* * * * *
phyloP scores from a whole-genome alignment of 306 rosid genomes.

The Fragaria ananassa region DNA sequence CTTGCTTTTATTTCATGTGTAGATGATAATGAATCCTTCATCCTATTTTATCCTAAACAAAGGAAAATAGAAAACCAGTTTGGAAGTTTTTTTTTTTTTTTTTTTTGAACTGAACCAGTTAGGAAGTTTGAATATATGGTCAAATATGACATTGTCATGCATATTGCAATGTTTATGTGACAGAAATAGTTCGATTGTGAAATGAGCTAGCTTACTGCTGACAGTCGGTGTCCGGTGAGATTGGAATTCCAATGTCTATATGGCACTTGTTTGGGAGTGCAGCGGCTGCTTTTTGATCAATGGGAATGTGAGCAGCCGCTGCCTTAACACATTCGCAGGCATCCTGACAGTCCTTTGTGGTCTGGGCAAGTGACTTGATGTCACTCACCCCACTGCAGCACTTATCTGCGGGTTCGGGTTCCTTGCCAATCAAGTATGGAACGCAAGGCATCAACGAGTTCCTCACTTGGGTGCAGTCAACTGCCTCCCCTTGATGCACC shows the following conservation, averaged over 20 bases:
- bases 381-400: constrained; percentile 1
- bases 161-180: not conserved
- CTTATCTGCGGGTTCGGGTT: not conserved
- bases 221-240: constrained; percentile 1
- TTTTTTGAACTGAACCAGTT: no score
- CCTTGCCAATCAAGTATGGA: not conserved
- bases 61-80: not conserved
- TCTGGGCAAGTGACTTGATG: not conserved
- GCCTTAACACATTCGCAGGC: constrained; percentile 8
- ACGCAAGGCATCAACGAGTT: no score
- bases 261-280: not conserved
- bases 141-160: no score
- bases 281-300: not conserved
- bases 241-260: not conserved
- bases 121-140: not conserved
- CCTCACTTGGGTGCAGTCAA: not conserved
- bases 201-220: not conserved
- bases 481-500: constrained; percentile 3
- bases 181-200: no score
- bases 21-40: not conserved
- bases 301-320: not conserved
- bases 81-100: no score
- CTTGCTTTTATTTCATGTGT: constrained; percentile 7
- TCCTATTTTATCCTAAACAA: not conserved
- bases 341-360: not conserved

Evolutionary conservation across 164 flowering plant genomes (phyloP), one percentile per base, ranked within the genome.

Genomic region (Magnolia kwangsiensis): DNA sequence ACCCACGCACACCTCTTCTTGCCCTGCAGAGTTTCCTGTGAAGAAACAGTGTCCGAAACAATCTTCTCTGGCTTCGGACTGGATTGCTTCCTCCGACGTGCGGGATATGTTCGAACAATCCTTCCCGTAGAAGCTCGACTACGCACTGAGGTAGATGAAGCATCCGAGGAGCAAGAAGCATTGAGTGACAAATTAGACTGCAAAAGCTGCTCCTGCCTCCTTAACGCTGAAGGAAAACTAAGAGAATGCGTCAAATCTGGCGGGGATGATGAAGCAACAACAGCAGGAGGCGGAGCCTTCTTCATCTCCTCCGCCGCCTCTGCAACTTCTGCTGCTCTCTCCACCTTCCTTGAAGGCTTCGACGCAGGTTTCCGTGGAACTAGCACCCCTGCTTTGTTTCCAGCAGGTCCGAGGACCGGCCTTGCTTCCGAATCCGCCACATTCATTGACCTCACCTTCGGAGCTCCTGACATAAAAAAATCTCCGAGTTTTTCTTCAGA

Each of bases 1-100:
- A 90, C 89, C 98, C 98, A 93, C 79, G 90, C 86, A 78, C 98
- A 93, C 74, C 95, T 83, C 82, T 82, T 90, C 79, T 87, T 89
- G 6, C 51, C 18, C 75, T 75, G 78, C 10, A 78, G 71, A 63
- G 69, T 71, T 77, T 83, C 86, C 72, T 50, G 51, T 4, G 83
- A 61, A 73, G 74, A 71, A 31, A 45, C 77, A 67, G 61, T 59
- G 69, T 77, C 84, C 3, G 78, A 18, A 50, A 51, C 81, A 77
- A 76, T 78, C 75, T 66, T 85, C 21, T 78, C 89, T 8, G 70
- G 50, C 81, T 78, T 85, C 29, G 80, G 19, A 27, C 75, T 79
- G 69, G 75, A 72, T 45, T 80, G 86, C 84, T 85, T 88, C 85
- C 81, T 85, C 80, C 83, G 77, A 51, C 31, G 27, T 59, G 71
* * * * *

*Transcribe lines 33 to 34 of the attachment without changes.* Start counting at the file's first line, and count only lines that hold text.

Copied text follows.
- G 6, C 51, C 18, C 75, T 75, G 78, C 10, A 78, G 71, A 63
- G 69, T 71, T 77, T 83, C 86, C 72, T 50, G 51, T 4, G 83